“Until a non-smoked rapid-onset cannabinoid drug delivery system becomes available, we acknowledge that there is no clear alternative for people suffering from chronic conditions that might be relieved by smoking marijuana, such as pain or AIDS wasting…”
*[“in those patients who have not responded to standard approved therapy”].
* [The above bracketed and bolded words were suggested to on Feb. 26, 2002 by John A. Benson, Jr., MD, Co-Principal Investigator of the 1999 IOM report.]
Mar. 1999 IOM (page 179)
“The most compelling concerns regarding marijuana smoking in HIV/AIDS patients are the possible effects of marijuana on immunity.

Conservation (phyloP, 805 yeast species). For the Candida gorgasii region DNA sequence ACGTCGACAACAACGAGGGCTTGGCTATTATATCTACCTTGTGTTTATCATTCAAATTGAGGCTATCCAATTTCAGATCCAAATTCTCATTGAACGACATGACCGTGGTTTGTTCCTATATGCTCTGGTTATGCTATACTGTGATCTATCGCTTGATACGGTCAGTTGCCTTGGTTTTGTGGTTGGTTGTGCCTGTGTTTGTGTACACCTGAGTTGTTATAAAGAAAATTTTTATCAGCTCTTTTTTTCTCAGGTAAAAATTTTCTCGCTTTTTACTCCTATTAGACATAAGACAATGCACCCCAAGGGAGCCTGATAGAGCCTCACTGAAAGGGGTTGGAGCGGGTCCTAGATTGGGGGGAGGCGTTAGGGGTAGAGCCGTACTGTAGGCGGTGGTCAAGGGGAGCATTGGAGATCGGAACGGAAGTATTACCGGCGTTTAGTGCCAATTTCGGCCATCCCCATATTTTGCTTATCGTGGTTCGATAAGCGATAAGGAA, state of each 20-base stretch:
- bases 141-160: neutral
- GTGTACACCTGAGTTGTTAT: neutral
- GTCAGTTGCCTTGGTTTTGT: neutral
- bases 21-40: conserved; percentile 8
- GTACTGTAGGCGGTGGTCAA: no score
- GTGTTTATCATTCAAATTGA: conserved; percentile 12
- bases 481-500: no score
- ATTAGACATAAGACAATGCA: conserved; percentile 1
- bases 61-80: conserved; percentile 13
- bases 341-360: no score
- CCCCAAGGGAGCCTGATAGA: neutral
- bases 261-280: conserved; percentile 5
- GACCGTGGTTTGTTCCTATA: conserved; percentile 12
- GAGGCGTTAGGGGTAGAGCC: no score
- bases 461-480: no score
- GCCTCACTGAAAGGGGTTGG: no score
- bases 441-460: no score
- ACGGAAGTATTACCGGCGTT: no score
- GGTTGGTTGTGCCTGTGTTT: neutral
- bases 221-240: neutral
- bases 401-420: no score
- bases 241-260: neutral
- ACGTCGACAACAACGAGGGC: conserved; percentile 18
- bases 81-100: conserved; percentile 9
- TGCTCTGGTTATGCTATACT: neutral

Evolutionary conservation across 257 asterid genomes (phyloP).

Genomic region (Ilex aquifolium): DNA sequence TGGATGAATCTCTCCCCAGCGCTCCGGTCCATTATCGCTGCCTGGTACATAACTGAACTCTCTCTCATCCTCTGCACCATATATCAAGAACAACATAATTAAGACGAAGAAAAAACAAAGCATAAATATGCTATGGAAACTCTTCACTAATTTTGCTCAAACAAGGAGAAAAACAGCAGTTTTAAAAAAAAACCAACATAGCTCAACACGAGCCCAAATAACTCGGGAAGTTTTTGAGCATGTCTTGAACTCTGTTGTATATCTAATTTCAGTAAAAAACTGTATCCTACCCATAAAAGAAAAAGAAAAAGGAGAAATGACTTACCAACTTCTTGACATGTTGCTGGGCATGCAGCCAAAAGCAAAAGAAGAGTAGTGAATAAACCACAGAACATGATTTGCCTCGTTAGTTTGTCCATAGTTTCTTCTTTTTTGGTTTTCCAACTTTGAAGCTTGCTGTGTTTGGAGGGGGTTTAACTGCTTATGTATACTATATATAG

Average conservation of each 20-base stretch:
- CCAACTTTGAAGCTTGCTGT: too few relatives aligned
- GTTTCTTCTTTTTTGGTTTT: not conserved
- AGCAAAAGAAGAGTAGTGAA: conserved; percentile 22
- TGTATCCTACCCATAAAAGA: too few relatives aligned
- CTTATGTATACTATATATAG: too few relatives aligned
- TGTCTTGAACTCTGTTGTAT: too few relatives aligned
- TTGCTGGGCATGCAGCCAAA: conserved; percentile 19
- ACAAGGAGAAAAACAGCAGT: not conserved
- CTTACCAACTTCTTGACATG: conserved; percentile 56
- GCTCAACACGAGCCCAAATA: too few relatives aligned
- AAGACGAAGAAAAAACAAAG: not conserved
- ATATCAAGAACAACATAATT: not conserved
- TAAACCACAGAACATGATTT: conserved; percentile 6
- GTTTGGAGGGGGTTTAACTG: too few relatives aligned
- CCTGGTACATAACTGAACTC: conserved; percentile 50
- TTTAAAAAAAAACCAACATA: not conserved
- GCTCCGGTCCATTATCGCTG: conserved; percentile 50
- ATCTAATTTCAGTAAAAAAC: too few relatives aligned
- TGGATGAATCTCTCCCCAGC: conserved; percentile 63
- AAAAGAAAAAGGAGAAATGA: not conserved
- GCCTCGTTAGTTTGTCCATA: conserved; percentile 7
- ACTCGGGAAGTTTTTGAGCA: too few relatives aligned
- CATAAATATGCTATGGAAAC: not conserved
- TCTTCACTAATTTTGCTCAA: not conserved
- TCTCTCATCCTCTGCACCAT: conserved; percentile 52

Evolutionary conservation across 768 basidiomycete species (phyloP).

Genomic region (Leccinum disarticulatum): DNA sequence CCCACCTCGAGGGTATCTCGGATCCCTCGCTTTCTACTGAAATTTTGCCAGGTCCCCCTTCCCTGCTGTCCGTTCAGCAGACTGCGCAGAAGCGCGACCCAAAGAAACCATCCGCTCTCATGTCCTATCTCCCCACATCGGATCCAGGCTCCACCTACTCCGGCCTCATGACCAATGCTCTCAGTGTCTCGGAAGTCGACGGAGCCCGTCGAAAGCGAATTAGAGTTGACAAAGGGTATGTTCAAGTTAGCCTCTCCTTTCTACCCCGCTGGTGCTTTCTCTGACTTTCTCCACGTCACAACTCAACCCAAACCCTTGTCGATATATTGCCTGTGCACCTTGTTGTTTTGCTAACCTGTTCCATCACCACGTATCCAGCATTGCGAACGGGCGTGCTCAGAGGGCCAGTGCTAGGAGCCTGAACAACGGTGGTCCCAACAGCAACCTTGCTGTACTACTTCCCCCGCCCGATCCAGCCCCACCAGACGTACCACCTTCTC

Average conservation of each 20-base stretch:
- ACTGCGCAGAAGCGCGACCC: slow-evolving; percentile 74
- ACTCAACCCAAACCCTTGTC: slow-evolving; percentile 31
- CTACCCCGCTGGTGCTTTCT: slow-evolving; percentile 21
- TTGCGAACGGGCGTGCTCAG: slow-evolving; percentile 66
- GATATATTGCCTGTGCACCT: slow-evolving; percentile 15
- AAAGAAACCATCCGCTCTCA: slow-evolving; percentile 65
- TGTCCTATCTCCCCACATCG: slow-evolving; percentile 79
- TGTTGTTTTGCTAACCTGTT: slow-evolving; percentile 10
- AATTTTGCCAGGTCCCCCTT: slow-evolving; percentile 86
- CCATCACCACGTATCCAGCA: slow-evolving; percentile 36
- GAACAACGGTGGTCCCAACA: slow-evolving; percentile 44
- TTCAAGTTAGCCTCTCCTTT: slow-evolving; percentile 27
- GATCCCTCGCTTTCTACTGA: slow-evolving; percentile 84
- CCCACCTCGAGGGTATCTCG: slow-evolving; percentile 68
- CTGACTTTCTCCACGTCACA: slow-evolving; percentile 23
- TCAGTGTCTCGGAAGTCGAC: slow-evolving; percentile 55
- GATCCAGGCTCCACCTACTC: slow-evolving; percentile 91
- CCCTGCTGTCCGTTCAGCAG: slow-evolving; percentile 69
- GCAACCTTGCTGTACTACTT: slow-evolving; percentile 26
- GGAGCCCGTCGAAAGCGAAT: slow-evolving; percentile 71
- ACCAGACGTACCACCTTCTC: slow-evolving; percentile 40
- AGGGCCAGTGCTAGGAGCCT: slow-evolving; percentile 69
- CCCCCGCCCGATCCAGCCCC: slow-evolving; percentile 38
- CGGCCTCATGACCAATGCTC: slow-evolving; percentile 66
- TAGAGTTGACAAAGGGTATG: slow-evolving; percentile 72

Reports of opportunistic fungal and bacterial pneumonia in AIDS patients who used marijuana suggest that marijuana smoking either suppresses the immune system or exposes patients to an added burden of pathogens.

In summary, patients with preexisting immune deficits due to AIDS should be expected to be vulnerable to serious harm caused by smoking marijuana.”
Mar. 1999 IOM (page 117)

“RECOMMENDATION: Short-term use of smoked marijuana (less than six months) for patients with debilitating symptoms (such as intractable pain or vomiting) must meet the following conditions:

  • failure of all approved medications to provide relief has been documented,
  • the symptoms can reasonably be expected to be relieved by rapid-onset cannabinoid drugs,